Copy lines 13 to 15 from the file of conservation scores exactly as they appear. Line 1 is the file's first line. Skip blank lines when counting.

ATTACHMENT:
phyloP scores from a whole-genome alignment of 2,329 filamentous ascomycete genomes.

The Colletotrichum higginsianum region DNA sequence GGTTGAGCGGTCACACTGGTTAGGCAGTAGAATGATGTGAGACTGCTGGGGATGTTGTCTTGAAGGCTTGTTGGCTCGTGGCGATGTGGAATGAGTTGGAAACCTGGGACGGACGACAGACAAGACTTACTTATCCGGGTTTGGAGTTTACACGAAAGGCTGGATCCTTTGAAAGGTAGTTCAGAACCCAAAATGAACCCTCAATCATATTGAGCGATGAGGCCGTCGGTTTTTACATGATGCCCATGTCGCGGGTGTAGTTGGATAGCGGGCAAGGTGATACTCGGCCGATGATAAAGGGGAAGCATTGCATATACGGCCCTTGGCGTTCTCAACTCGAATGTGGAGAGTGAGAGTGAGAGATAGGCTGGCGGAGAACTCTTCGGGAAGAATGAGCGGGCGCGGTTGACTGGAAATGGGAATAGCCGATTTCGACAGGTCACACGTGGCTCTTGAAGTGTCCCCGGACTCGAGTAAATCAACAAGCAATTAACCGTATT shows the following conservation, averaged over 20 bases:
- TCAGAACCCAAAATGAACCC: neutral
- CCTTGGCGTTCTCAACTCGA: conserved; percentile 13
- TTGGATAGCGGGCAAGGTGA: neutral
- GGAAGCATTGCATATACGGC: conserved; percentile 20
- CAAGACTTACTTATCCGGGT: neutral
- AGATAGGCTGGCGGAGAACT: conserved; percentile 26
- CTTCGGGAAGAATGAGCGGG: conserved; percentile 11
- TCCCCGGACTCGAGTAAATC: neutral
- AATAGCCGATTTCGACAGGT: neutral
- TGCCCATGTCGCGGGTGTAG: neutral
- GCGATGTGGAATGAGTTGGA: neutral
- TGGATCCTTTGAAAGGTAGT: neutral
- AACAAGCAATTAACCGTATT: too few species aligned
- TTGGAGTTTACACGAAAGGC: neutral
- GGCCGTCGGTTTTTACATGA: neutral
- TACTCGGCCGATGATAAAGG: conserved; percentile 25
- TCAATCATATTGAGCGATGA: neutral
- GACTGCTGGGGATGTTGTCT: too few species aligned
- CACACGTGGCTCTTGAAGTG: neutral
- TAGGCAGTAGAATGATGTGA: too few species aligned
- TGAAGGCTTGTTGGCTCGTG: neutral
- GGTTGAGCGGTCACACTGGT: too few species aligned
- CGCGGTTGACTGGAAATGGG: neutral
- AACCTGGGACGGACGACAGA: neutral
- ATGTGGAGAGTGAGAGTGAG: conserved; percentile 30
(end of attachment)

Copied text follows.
- GCGATGTGGAATGAGTTGGA: neutral
- TGGATCCTTTGAAAGGTAGT: neutral
- AACAAGCAATTAACCGTATT: too few species aligned